In Shenzhen and the industrial sprawl outside the city, meanwhile, there’s little sympathy for the Hong Kong protesters. Already hit hard by the U.S.-China trade war, residents see the demonstrations as an attempt to “create chaos which will be bad for business,” according to Mr. Zhang, 57, who runs a store selling agricultural products in the town of Humen and who declined to give his full name. “It’s not good to get involved.”
It’s not that Shenzhen doesn’t have problems. Sky-rocketing real estate prices, ranked the world’s fifth highest by CBRE, are making it harder to live in the city. A working culture of the tech giants dubbed “996”—where employees work from 9 a.m. to 9 p.m. six days a week—has been highly controversial. And, like the rest of mainland China, the government deals with dissent harshly. It’s particularly squeezed labor organizers and Marxist activists in the city.
Chinese authorities have also bolstered efforts to prevent news of the protests from spreading in the mainland. In August, border agents began asking Hong Kong residents to unlock their smartphones so officers could examine chat messages and social-media posts. Police also detained a staffer at the U.K. consulate in Hong Kong for 15 days as he sought to return from a visit to Shenzhen, sparking fears about traveling to the city.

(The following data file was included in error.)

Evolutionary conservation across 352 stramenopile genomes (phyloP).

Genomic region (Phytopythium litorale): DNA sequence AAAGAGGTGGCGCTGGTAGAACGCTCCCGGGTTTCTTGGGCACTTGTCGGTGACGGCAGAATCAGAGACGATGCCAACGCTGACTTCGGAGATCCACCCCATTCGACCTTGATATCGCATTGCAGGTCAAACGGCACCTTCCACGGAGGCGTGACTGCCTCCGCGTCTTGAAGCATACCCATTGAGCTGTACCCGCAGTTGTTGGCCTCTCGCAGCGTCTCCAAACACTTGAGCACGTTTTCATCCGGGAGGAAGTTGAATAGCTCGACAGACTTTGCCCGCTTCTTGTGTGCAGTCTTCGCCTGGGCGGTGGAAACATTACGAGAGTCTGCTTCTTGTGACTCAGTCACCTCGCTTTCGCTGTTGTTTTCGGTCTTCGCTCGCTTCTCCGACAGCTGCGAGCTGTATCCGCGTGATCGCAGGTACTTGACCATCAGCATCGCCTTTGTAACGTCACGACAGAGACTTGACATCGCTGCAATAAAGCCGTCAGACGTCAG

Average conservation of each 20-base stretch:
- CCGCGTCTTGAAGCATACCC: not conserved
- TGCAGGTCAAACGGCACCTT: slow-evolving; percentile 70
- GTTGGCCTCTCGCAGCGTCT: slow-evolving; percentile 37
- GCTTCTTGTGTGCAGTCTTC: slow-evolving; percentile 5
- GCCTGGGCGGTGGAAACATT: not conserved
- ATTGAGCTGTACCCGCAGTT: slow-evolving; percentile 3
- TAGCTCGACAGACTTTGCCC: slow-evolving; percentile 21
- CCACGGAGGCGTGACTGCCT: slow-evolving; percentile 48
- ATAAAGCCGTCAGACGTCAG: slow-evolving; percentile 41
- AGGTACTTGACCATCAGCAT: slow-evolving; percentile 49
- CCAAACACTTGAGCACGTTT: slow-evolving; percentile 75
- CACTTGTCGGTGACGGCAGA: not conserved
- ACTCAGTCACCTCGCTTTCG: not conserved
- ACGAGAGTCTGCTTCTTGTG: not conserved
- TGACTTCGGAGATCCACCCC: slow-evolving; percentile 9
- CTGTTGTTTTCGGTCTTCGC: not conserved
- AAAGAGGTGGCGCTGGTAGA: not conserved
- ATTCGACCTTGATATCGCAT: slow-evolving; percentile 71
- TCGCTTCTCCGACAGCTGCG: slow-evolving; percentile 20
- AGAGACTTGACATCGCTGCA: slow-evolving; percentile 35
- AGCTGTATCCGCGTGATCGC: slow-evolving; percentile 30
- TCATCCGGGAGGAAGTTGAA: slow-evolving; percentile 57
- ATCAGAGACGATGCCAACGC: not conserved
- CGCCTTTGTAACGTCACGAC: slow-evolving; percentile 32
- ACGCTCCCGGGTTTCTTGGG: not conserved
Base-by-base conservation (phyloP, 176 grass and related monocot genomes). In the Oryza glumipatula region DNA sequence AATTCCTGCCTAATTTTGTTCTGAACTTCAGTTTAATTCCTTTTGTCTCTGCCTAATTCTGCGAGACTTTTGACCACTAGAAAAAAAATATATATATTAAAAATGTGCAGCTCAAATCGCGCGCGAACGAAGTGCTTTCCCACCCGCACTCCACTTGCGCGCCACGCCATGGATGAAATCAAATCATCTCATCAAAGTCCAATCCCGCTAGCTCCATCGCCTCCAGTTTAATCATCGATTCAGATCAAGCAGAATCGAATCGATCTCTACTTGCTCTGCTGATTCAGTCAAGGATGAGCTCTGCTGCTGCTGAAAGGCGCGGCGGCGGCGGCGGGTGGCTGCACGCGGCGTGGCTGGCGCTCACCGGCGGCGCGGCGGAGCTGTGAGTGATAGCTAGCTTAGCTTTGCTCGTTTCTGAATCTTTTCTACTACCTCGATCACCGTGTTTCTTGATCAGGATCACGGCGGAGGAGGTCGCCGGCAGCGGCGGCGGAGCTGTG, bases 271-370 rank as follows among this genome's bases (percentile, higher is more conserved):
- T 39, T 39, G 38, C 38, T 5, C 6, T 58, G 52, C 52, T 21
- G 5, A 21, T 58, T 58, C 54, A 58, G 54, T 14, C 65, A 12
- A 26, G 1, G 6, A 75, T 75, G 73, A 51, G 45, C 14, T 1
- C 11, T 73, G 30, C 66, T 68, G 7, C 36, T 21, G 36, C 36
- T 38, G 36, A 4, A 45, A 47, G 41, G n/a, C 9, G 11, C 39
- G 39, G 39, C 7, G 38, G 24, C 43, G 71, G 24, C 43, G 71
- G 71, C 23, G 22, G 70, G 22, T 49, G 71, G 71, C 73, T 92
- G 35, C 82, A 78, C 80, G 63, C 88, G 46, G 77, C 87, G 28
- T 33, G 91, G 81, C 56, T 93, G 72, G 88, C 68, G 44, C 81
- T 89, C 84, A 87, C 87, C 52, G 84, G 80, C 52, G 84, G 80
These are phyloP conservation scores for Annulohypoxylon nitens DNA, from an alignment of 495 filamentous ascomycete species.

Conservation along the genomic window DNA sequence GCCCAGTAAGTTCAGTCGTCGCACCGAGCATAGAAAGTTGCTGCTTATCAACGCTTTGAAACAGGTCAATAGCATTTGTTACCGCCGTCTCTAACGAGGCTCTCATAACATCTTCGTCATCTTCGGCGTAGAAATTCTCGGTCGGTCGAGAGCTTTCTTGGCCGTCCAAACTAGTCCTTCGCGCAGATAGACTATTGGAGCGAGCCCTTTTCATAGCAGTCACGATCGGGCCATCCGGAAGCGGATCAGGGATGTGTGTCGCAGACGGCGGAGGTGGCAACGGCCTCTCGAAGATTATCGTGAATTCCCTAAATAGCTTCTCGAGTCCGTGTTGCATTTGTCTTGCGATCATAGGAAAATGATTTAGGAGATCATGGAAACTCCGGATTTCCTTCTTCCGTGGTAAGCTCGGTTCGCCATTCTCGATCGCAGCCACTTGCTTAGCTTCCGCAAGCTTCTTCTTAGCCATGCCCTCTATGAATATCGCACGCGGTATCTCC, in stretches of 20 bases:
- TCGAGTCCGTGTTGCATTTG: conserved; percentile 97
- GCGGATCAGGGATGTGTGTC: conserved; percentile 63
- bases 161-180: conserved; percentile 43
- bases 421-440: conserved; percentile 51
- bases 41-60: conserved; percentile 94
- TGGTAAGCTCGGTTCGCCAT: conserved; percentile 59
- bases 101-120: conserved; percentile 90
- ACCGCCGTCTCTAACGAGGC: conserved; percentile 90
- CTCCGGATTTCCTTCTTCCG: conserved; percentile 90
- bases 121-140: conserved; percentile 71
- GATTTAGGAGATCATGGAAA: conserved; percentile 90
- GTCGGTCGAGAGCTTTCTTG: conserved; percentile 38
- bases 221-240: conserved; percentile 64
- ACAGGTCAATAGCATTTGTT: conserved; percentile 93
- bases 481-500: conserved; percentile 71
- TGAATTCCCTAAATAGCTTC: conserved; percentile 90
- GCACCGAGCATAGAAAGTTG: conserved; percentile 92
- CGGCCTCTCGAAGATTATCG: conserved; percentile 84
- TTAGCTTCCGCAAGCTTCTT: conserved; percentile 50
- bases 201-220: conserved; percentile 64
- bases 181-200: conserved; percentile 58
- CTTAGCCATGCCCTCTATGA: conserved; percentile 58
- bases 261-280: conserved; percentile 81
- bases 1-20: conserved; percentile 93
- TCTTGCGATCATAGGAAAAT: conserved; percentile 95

Some Shenzhen residents have joined the protests in Hong Kong, including a 32-year-old IT worker who would only be identified by his surname Tan. He uses a virtual private network to circumvent China’s tight controls on the internet to access news about the protests.
“China is strictly controlling what people think and something like this is absolutely impossible there,” Tan said while participating in national day protests in Hong Kong on Oct. 1. “People say the U.S. is financially supporting the protests but I don’t think Donald Trump would do that. Without people’s belief, this movement would not have lasted this long.”
Still, in common with the rest of the mainland, most of Shenzhen’s residents seem willing to be pliant as long as they’re able to keep growing rich. The government in Beijing is hoping the same is true for Hong Kongers.
Right now it’s unclear what will happen in 2047, when China is no longer bound by the “one country, two systems” framework. It’s possible it could be extended: Xi himself endorsed the principle just this week. Much depends on the economic impact of the U.S. pulling the city’s special trading status, which hinges on Hong Kong remaining sufficiently autonomous.
To that end, Beijing and the local Hong Kong government suggest the city, its businesses and particularly its youth need to buy into the long-term vision of the Greater Bay Area.
It’s an ambitious plan, said Anson Chan, Hong Kong’s former chief secretary, “but it will only work if you have greater openness, greater transparency, if you reduce corruption.” In mainland China, “people think you can have economic vitality without political liberalization,” she said. “But we know you need both to have sustainable economic growth.”
For Ip, the civil servant, and many more of Hong Kong’s fiercely independent residents, the idea of a closely-linked regional economy looks like a marketing slogan: It’s the last thing most people want, yet they may be powerless to stop it.
“The government wants to attract more people and investment to have this big economic zone, but none of my family or friends are interested,” Ip said. “I’m worried about the closeness of Hong Kong to China, but there’s nothing we can do.”